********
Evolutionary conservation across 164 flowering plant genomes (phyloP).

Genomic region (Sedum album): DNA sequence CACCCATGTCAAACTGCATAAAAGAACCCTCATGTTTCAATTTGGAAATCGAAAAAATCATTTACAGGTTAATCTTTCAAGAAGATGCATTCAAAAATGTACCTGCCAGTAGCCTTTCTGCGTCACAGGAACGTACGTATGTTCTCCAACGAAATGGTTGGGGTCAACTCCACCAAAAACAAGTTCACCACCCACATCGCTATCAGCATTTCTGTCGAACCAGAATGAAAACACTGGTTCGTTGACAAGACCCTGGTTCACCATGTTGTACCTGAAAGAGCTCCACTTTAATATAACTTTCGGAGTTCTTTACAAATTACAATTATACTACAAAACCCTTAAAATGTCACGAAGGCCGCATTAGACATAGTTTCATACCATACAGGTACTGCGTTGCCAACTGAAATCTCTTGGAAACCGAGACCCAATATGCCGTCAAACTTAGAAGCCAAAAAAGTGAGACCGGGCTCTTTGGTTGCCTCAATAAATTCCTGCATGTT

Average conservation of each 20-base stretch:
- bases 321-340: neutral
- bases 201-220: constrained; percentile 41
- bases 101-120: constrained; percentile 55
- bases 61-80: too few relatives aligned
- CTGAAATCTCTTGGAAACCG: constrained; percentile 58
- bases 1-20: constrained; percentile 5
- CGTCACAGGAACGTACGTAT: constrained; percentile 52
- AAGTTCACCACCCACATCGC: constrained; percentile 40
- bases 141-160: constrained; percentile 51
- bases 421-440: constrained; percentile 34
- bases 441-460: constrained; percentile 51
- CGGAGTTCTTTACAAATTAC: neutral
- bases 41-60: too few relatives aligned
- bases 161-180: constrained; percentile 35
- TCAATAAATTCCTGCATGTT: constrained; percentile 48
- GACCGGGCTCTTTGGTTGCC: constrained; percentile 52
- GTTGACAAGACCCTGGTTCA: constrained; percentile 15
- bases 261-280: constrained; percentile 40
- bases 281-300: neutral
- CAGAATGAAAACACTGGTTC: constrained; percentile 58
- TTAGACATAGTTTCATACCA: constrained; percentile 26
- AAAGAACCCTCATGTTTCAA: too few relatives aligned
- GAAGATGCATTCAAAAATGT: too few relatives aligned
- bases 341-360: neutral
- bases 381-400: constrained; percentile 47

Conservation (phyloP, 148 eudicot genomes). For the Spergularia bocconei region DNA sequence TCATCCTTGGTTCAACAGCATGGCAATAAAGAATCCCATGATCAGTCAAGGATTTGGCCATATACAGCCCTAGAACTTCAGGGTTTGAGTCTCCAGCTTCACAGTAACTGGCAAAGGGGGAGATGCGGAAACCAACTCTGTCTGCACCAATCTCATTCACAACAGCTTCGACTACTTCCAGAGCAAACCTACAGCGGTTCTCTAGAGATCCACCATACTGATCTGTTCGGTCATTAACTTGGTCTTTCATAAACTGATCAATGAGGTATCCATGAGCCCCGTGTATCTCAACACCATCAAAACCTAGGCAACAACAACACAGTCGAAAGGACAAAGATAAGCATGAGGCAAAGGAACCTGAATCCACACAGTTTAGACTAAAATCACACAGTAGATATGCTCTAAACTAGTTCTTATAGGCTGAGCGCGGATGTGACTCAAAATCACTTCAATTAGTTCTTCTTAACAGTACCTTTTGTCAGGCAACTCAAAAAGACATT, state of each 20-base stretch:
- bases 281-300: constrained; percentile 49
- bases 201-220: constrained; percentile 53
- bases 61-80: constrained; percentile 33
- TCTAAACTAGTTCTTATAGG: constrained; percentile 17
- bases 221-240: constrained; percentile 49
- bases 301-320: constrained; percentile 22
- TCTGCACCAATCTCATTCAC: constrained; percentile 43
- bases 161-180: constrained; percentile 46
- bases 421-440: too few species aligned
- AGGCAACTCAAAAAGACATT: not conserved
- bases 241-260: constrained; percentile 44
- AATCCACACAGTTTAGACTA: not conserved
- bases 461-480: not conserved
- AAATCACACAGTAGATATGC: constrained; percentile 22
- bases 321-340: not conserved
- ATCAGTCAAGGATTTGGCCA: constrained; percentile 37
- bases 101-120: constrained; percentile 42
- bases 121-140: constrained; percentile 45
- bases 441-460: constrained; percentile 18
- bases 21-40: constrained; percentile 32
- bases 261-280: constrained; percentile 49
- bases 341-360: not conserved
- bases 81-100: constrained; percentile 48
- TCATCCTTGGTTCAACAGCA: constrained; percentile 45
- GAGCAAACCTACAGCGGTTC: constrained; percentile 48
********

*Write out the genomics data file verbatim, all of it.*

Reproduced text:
Evolutionary conservation across 164 flowering plant genomes (phyloP).

Genomic region (Sedum album): DNA sequence CACCCATGTCAAACTGCATAAAAGAACCCTCATGTTTCAATTTGGAAATCGAAAAAATCATTTACAGGTTAATCTTTCAAGAAGATGCATTCAAAAATGTACCTGCCAGTAGCCTTTCTGCGTCACAGGAACGTACGTATGTTCTCCAACGAAATGGTTGGGGTCAACTCCACCAAAAACAAGTTCACCACCCACATCGCTATCAGCATTTCTGTCGAACCAGAATGAAAACACTGGTTCGTTGACAAGACCCTGGTTCACCATGTTGTACCTGAAAGAGCTCCACTTTAATATAACTTTCGGAGTTCTTTACAAATTACAATTATACTACAAAACCCTTAAAATGTCACGAAGGCCGCATTAGACATAGTTTCATACCATACAGGTACTGCGTTGCCAACTGAAATCTCTTGGAAACCGAGACCCAATATGCCGTCAAACTTAGAAGCCAAAAAAGTGAGACCGGGCTCTTTGGTTGCCTCAATAAATTCCTGCATGTT

Average conservation of each 20-base stretch:
- bases 321-340: neutral
- bases 201-220: constrained; percentile 41
- bases 101-120: constrained; percentile 55
- bases 61-80: too few relatives aligned
- CTGAAATCTCTTGGAAACCG: constrained; percentile 58
- bases 1-20: constrained; percentile 5
- CGTCACAGGAACGTACGTAT: constrained; percentile 52
- AAGTTCACCACCCACATCGC: constrained; percentile 40
- bases 141-160: constrained; percentile 51
- bases 421-440: constrained; percentile 34
- bases 441-460: constrained; percentile 51
- CGGAGTTCTTTACAAATTAC: neutral
- bases 41-60: too few relatives aligned
- bases 161-180: constrained; percentile 35
- TCAATAAATTCCTGCATGTT: constrained; percentile 48
- GACCGGGCTCTTTGGTTGCC: constrained; percentile 52
- GTTGACAAGACCCTGGTTCA: constrained; percentile 15
- bases 261-280: constrained; percentile 40
- bases 281-300: neutral
- CAGAATGAAAACACTGGTTC: constrained; percentile 58
- TTAGACATAGTTTCATACCA: constrained; percentile 26
- AAAGAACCCTCATGTTTCAA: too few relatives aligned
- GAAGATGCATTCAAAAATGT: too few relatives aligned
- bases 341-360: neutral
- bases 381-400: constrained; percentile 47

Conservation (phyloP, 148 eudicot genomes). For the Spergularia bocconei region DNA sequence TCATCCTTGGTTCAACAGCATGGCAATAAAGAATCCCATGATCAGTCAAGGATTTGGCCATATACAGCCCTAGAACTTCAGGGTTTGAGTCTCCAGCTTCACAGTAACTGGCAAAGGGGGAGATGCGGAAACCAACTCTGTCTGCACCAATCTCATTCACAACAGCTTCGACTACTTCCAGAGCAAACCTACAGCGGTTCTCTAGAGATCCACCATACTGATCTGTTCGGTCATTAACTTGGTCTTTCATAAACTGATCAATGAGGTATCCATGAGCCCCGTGTATCTCAACACCATCAAAACCTAGGCAACAACAACACAGTCGAAAGGACAAAGATAAGCATGAGGCAAAGGAACCTGAATCCACACAGTTTAGACTAAAATCACACAGTAGATATGCTCTAAACTAGTTCTTATAGGCTGAGCGCGGATGTGACTCAAAATCACTTCAATTAGTTCTTCTTAACAGTACCTTTTGTCAGGCAACTCAAAAAGACATT, state of each 20-base stretch:
- bases 281-300: constrained; percentile 49
- bases 201-220: constrained; percentile 53
- bases 61-80: constrained; percentile 33
- TCTAAACTAGTTCTTATAGG: constrained; percentile 17
- bases 221-240: constrained; percentile 49
- bases 301-320: constrained; percentile 22
- TCTGCACCAATCTCATTCAC: constrained; percentile 43
- bases 161-180: constrained; percentile 46
- bases 421-440: too few species aligned
- AGGCAACTCAAAAAGACATT: not conserved
- bases 241-260: constrained; percentile 44
- AATCCACACAGTTTAGACTA: not conserved
- bases 461-480: not conserved
- AAATCACACAGTAGATATGC: constrained; percentile 22
- bases 321-340: not conserved
- ATCAGTCAAGGATTTGGCCA: constrained; percentile 37
- bases 101-120: constrained; percentile 42
- bases 121-140: constrained; percentile 45
- bases 441-460: constrained; percentile 18
- bases 21-40: constrained; percentile 32
- bases 261-280: constrained; percentile 49
- bases 341-360: not conserved
- bases 81-100: constrained; percentile 48
- TCATCCTTGGTTCAACAGCA: constrained; percentile 45
- GAGCAAACCTACAGCGGTTC: constrained; percentile 48